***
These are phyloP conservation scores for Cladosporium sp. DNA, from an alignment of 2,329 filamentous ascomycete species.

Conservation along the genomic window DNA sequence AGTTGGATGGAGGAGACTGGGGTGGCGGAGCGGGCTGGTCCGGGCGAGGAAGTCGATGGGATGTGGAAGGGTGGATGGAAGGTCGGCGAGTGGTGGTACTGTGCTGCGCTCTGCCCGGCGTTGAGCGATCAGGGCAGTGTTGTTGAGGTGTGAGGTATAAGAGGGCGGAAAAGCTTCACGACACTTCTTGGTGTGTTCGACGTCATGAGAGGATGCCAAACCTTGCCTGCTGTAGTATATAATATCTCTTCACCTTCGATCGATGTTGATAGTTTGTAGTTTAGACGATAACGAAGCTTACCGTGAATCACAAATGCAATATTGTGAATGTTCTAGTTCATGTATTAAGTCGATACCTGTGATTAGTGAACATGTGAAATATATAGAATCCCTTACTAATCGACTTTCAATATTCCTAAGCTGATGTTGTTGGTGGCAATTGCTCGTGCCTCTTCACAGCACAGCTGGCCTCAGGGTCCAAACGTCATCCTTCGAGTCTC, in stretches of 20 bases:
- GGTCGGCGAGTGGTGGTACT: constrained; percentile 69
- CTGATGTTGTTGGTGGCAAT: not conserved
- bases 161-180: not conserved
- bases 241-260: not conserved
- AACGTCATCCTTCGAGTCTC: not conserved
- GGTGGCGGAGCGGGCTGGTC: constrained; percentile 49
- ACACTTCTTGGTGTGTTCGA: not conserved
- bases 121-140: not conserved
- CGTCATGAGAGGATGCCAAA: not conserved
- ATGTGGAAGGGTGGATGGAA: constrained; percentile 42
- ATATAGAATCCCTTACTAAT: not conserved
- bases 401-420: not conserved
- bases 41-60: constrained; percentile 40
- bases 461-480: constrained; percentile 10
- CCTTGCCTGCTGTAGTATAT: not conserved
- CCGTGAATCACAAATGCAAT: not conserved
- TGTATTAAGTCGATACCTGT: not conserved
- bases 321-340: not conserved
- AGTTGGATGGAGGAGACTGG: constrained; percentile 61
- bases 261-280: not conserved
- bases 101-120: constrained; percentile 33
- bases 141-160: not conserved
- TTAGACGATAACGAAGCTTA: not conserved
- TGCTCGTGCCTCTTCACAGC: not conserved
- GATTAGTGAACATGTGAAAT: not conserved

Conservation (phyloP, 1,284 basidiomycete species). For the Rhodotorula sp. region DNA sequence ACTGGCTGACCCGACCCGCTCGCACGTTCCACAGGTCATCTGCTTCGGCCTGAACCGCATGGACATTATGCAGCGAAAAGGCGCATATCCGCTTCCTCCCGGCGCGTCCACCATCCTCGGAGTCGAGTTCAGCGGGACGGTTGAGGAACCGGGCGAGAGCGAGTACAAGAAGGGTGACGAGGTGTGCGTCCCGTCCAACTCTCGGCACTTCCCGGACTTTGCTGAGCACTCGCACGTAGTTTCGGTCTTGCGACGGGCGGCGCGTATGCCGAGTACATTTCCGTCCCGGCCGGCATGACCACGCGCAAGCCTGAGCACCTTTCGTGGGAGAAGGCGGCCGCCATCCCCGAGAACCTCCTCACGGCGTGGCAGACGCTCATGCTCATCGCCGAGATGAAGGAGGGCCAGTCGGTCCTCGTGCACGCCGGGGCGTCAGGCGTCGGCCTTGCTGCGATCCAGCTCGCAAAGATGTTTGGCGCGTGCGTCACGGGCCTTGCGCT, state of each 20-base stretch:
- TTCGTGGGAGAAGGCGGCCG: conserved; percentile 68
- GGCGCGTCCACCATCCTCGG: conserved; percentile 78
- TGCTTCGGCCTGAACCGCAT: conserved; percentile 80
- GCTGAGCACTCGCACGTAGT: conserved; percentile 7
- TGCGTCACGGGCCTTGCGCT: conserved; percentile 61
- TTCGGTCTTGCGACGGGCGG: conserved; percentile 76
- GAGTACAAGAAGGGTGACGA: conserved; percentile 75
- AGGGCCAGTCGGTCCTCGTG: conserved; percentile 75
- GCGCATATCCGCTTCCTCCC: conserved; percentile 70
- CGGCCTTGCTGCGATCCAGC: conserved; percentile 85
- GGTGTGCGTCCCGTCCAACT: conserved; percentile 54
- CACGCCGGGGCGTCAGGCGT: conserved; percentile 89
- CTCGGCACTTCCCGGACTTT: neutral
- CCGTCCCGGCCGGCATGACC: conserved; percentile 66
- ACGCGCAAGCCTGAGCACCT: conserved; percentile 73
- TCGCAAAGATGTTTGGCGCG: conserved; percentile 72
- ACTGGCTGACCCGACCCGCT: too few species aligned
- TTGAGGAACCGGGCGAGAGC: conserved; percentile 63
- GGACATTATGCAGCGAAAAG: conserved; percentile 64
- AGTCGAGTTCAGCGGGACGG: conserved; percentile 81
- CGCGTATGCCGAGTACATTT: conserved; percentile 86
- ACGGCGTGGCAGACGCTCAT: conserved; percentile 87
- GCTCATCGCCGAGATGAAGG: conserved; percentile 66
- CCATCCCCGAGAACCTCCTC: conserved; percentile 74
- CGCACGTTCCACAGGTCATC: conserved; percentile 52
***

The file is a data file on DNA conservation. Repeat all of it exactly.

These are phyloP conservation scores for Cladosporium sp. DNA, from an alignment of 2,329 filamentous ascomycete species.

Conservation along the genomic window DNA sequence AGTTGGATGGAGGAGACTGGGGTGGCGGAGCGGGCTGGTCCGGGCGAGGAAGTCGATGGGATGTGGAAGGGTGGATGGAAGGTCGGCGAGTGGTGGTACTGTGCTGCGCTCTGCCCGGCGTTGAGCGATCAGGGCAGTGTTGTTGAGGTGTGAGGTATAAGAGGGCGGAAAAGCTTCACGACACTTCTTGGTGTGTTCGACGTCATGAGAGGATGCCAAACCTTGCCTGCTGTAGTATATAATATCTCTTCACCTTCGATCGATGTTGATAGTTTGTAGTTTAGACGATAACGAAGCTTACCGTGAATCACAAATGCAATATTGTGAATGTTCTAGTTCATGTATTAAGTCGATACCTGTGATTAGTGAACATGTGAAATATATAGAATCCCTTACTAATCGACTTTCAATATTCCTAAGCTGATGTTGTTGGTGGCAATTGCTCGTGCCTCTTCACAGCACAGCTGGCCTCAGGGTCCAAACGTCATCCTTCGAGTCTC, in stretches of 20 bases:
- GGTCGGCGAGTGGTGGTACT: constrained; percentile 69
- CTGATGTTGTTGGTGGCAAT: not conserved
- bases 161-180: not conserved
- bases 241-260: not conserved
- AACGTCATCCTTCGAGTCTC: not conserved
- GGTGGCGGAGCGGGCTGGTC: constrained; percentile 49
- ACACTTCTTGGTGTGTTCGA: not conserved
- bases 121-140: not conserved
- CGTCATGAGAGGATGCCAAA: not conserved
- ATGTGGAAGGGTGGATGGAA: constrained; percentile 42
- ATATAGAATCCCTTACTAAT: not conserved
- bases 401-420: not conserved
- bases 41-60: constrained; percentile 40
- bases 461-480: constrained; percentile 10
- CCTTGCCTGCTGTAGTATAT: not conserved
- CCGTGAATCACAAATGCAAT: not conserved
- TGTATTAAGTCGATACCTGT: not conserved
- bases 321-340: not conserved
- AGTTGGATGGAGGAGACTGG: constrained; percentile 61
- bases 261-280: not conserved
- bases 101-120: constrained; percentile 33
- bases 141-160: not conserved
- TTAGACGATAACGAAGCTTA: not conserved
- TGCTCGTGCCTCTTCACAGC: not conserved
- GATTAGTGAACATGTGAAAT: not conserved

Conservation (phyloP, 1,284 basidiomycete species). For the Rhodotorula sp. region DNA sequence ACTGGCTGACCCGACCCGCTCGCACGTTCCACAGGTCATCTGCTTCGGCCTGAACCGCATGGACATTATGCAGCGAAAAGGCGCATATCCGCTTCCTCCCGGCGCGTCCACCATCCTCGGAGTCGAGTTCAGCGGGACGGTTGAGGAACCGGGCGAGAGCGAGTACAAGAAGGGTGACGAGGTGTGCGTCCCGTCCAACTCTCGGCACTTCCCGGACTTTGCTGAGCACTCGCACGTAGTTTCGGTCTTGCGACGGGCGGCGCGTATGCCGAGTACATTTCCGTCCCGGCCGGCATGACCACGCGCAAGCCTGAGCACCTTTCGTGGGAGAAGGCGGCCGCCATCCCCGAGAACCTCCTCACGGCGTGGCAGACGCTCATGCTCATCGCCGAGATGAAGGAGGGCCAGTCGGTCCTCGTGCACGCCGGGGCGTCAGGCGTCGGCCTTGCTGCGATCCAGCTCGCAAAGATGTTTGGCGCGTGCGTCACGGGCCTTGCGCT, state of each 20-base stretch:
- TTCGTGGGAGAAGGCGGCCG: conserved; percentile 68
- GGCGCGTCCACCATCCTCGG: conserved; percentile 78
- TGCTTCGGCCTGAACCGCAT: conserved; percentile 80
- GCTGAGCACTCGCACGTAGT: conserved; percentile 7
- TGCGTCACGGGCCTTGCGCT: conserved; percentile 61
- TTCGGTCTTGCGACGGGCGG: conserved; percentile 76
- GAGTACAAGAAGGGTGACGA: conserved; percentile 75
- AGGGCCAGTCGGTCCTCGTG: conserved; percentile 75
- GCGCATATCCGCTTCCTCCC: conserved; percentile 70
- CGGCCTTGCTGCGATCCAGC: conserved; percentile 85
- GGTGTGCGTCCCGTCCAACT: conserved; percentile 54
- CACGCCGGGGCGTCAGGCGT: conserved; percentile 89
- CTCGGCACTTCCCGGACTTT: neutral
- CCGTCCCGGCCGGCATGACC: conserved; percentile 66
- ACGCGCAAGCCTGAGCACCT: conserved; percentile 73
- TCGCAAAGATGTTTGGCGCG: conserved; percentile 72
- ACTGGCTGACCCGACCCGCT: too few species aligned
- TTGAGGAACCGGGCGAGAGC: conserved; percentile 63
- GGACATTATGCAGCGAAAAG: conserved; percentile 64
- AGTCGAGTTCAGCGGGACGG: conserved; percentile 81
- CGCGTATGCCGAGTACATTT: conserved; percentile 86
- ACGGCGTGGCAGACGCTCAT: conserved; percentile 87
- GCTCATCGCCGAGATGAAGG: conserved; percentile 66
- CCATCCCCGAGAACCTCCTC: conserved; percentile 74
- CGCACGTTCCACAGGTCATC: conserved; percentile 52